Glastonbury in our household tends to be the time Mummy & Daddy get to go away for the week and really let their hair down together, which obviously is a well needed form of therapy. But as the years go by, there is a feeling from me at least that in the next few years we'll need to think about taking the kids, not only because we might not be able to get cover anymore, but more for the fact that I feel the festival would be a great experience for their little developing brains, give them some real diverse exposure to all sorts of wonderful things, and would be something a little different to the norm to put it mildly.

Obviously if that were the case, then it would turn the fest into a totally different animal for us. But i'm really interested to hear if anyone else has done both with & without their children, and how this changed the experience... OR, whether i'm bark raving mad and should just keep it to play time for the parents!?

Similar situation, mine will be 8 and 5 by the time this year's comes around but so far I've not wanted to give up the freedom. Husband 'retired from Glastonbury' in 2013 which meant I was able to go with friends in 2016/19 and I enjoyed my selfish solo fun SO MUCH. I did notice/ chat to lots of young families and although I would love to have the boys there for a few hours in the kids field (wishful thinking!) overall I'm happy we didn't try to take them very young - the mud in '16 and sun in '19 would have been a killer.

We did Camp Bestival last year which went well, very different vibe, but again made me think we've been right to hold off from the big G, as even with a much smaller site and a trolley to push them in, there were several meltdowns and the usual frustrations from tired/ overstimulated children. Looking at maybe Blue Dot this year or a day festival.

I'll see how I feel after this year - if they start asking and if the other half can be persuaded to join us then maaaaybe I'd consider taking them... maybe. Ideally we'd get friends with kids to go together in a couple of years and share childcare. No way in hell I'd take them on my own!

 

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46 minutes ago, henry bear said:

I don’t see any point, obviously unless you have to, in taking young kids until they’re old enough to appreciate and enjoy it. Otherwise it’s just a bind, and would certainly impact on your enjoyment of the festival massively.

 

I’ve taken my kids from 4-17 and they were able to appreciate it from the beginning and more fully at the end. Hedonistic activities have to be planned/negotiated. It is fantastic seeing your children experiencing things for the first time (thankfully not my son’s first pill).

 

I’ve also done the festival with mates and solo and had fantastic times. It’s a different festival with children I would say not better or worse just different.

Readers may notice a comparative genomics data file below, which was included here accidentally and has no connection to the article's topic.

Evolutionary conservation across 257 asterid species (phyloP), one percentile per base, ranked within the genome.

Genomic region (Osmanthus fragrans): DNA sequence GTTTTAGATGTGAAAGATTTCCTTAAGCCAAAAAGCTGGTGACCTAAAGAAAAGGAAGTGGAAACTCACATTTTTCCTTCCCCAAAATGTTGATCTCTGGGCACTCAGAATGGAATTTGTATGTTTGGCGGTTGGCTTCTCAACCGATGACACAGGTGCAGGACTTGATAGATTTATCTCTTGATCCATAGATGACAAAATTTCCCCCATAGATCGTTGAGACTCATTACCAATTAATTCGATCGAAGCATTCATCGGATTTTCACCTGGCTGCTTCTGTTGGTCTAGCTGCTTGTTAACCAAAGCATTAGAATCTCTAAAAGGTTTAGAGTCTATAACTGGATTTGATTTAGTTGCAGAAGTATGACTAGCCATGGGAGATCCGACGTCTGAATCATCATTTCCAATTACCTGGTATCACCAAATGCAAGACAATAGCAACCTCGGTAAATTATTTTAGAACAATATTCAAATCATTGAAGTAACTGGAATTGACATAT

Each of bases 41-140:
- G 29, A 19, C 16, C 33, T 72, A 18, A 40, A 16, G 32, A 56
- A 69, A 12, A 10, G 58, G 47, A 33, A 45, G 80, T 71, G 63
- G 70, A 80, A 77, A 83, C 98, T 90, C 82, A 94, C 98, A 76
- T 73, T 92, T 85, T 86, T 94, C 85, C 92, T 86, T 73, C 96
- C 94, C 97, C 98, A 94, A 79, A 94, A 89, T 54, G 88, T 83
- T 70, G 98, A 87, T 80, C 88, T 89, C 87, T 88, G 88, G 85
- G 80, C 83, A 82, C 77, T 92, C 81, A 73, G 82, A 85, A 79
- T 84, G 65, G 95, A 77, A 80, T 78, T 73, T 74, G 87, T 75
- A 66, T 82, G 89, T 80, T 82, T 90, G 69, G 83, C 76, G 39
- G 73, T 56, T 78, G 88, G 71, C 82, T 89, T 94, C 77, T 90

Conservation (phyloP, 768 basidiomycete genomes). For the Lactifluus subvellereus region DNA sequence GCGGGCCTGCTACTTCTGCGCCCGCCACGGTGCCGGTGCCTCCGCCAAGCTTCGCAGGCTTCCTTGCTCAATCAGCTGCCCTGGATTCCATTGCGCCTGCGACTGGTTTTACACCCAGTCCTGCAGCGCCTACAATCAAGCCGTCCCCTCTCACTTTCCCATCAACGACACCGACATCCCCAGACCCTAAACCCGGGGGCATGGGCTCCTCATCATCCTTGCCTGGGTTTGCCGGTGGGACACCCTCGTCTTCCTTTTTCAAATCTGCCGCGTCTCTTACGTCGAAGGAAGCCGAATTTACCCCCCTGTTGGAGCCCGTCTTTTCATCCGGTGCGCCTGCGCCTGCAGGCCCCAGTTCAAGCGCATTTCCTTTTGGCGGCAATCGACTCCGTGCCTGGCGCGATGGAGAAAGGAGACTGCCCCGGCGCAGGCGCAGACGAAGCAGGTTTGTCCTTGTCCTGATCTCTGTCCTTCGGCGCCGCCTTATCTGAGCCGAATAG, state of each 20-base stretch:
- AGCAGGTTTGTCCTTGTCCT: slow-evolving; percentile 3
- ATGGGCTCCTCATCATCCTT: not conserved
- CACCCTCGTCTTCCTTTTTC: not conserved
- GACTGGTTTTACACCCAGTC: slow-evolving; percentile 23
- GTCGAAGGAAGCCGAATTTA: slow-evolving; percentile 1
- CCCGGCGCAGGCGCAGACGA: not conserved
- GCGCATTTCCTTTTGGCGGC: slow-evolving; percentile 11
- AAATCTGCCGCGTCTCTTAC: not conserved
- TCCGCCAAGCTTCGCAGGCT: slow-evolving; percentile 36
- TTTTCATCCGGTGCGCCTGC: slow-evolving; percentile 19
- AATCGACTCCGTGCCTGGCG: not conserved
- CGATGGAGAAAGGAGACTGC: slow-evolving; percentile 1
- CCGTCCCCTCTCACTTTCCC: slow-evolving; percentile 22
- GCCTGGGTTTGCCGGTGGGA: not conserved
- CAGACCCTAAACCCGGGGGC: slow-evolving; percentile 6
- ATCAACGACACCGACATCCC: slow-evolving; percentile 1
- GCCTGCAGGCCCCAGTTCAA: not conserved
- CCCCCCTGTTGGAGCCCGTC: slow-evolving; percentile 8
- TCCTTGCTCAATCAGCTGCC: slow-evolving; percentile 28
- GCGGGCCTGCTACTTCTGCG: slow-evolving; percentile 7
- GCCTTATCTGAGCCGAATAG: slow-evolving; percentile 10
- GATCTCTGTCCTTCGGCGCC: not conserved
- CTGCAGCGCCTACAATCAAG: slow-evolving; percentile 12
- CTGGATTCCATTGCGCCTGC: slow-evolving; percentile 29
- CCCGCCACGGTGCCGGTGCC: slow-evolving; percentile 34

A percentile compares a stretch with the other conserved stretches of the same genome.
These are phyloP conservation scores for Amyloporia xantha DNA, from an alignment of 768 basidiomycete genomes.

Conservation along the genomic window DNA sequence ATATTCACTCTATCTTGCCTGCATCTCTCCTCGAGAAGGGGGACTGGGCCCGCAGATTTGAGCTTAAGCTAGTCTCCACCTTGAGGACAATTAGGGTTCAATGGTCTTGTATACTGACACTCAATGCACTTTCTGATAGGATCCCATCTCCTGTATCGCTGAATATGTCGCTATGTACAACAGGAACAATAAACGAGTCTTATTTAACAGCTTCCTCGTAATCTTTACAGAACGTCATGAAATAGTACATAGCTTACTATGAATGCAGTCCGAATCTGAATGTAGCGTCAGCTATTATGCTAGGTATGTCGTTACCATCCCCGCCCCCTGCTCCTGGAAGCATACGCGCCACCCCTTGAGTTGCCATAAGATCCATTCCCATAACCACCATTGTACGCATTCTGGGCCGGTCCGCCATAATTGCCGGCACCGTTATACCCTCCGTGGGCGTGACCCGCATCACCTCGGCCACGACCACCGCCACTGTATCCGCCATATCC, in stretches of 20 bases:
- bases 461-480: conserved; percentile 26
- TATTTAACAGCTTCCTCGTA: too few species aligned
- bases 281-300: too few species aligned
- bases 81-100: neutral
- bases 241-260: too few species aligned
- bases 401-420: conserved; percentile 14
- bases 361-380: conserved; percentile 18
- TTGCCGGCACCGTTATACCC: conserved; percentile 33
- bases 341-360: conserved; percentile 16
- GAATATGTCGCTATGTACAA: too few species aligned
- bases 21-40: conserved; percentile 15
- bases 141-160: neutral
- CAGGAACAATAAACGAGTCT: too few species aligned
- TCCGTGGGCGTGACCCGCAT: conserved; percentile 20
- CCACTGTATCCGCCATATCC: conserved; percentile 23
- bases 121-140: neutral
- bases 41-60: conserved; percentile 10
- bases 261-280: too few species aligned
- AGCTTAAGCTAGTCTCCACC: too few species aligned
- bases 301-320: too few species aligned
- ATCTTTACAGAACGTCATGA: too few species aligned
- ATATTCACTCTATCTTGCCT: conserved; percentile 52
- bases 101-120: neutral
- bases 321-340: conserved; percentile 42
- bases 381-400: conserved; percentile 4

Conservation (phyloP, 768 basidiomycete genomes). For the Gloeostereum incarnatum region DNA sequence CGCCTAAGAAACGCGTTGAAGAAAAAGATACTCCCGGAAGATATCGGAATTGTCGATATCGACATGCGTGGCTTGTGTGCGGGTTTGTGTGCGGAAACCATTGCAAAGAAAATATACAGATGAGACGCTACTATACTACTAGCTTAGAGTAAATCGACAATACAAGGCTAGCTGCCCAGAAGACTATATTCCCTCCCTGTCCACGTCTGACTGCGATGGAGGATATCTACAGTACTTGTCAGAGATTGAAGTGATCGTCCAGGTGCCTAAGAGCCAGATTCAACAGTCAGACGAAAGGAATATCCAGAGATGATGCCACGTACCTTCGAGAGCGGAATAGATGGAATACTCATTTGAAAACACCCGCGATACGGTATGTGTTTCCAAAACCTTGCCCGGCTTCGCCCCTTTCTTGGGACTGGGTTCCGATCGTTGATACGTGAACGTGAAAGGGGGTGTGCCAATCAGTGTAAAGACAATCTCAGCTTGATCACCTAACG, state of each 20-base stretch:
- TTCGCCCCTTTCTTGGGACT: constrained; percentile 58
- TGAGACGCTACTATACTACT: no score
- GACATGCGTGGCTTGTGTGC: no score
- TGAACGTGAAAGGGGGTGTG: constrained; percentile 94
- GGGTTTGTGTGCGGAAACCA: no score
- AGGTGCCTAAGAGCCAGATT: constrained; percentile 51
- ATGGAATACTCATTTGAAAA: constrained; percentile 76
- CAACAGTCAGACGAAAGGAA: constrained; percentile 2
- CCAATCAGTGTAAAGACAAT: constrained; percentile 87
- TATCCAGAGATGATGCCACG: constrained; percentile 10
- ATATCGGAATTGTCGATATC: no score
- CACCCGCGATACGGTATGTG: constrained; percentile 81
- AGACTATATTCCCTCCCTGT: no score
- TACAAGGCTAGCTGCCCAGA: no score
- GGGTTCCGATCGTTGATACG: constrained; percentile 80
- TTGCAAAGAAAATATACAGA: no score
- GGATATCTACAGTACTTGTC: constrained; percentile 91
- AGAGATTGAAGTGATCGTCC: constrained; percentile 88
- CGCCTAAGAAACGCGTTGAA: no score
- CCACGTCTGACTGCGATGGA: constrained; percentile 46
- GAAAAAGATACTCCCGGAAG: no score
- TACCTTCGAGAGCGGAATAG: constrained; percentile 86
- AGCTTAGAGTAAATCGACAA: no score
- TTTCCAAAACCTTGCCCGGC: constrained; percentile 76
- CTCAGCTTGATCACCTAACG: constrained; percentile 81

it might be a bigger difference with the modern festival- the first time we took the children there was no naughty corner chilling around a camp fire by your tent was the norm so could still be done

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1 hour ago, henry bear said:

I don’t see any point, obviously unless you have to, in taking young kids until they’re old enough to appreciate and enjoy it. Otherwise it’s just a bind, and would certainly impact on your enjoyment of the festival massively.

 

Ours absolutely love festivals - and have done ever since they were nippers. It's super exciting for them. 

 

It can absolutely be a bind though. 

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I was a late starter with the festival scene, mainly because my boy was my graduation present from University. First two years (02,03), I went with mates, but frankly they were a little boring in the second year so hatched a plan for it to be family time in 2004.

My boy was now 9 and we took his slightly younger cousin for company. We had a ball. However, it did mean some compromises but it also led to a love affair with the Theatre and Circus fields that is still going strong. As previous posters have stated the Kids field is awesome. Took them back in 2005, where they scared the life out of us on the way down, talking about all of the places they were going to eat. They were planning 5 meals a day! Still the most I've ever spent at a Glastonbury! I must have spent £50 on churros alone.

After the fallow year, he took his best mate for years 07 and 08. These were probably the hardest as  they wanted more independence, but we were caring for someone else's child. It was also in 2007 that I persuaded my best mate and his wife to join us, who instantly fell in love with the festival. Since then it has been adults only, except after his GCSE's when we was allowed to come with his mates so long as they camped in the same field as us.

It's definitely worth it in those years when you don't have to pay for them!

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16 minutes ago, Boomtowner said:

Took them back in 2005, where they scared the life out of us on the way down, talking about all of the places they were going to eat. They were planning 5 meals a day! Still the most I've ever spent at a Glastonbury! I must have spent £50 on churros alone.

 

Haha, What is it with kids, festivals and churros?! 

I've often said to friends thinking of taking theirs. You'll have an absolute ball - especially if you're happy to listen to the bands whilst in queues for ice creams or face painting!

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22 minutes ago, Boomtowner said:

I was a late starter with the festival scene, mainly because my boy was my graduation present from University. First two years (02,03), I went with mates, but frankly they were a little boring in the second year so hatched a plan for it to be family time in 2004.

My boy was now 9 and we took his slightly younger cousin for company. We had a ball. However, it did mean some compromises but it also led to a love affair with the Theatre and Circus fields that is still going strong. As previous posters have stated the Kids field is awesome. Took them back in 2005, where they scared the life out of us on the way down, talking about all of the places they were going to eat. They were planning 5 meals a day! Still the most I've ever spent at a Glastonbury! I must have spent £50 on churros alone.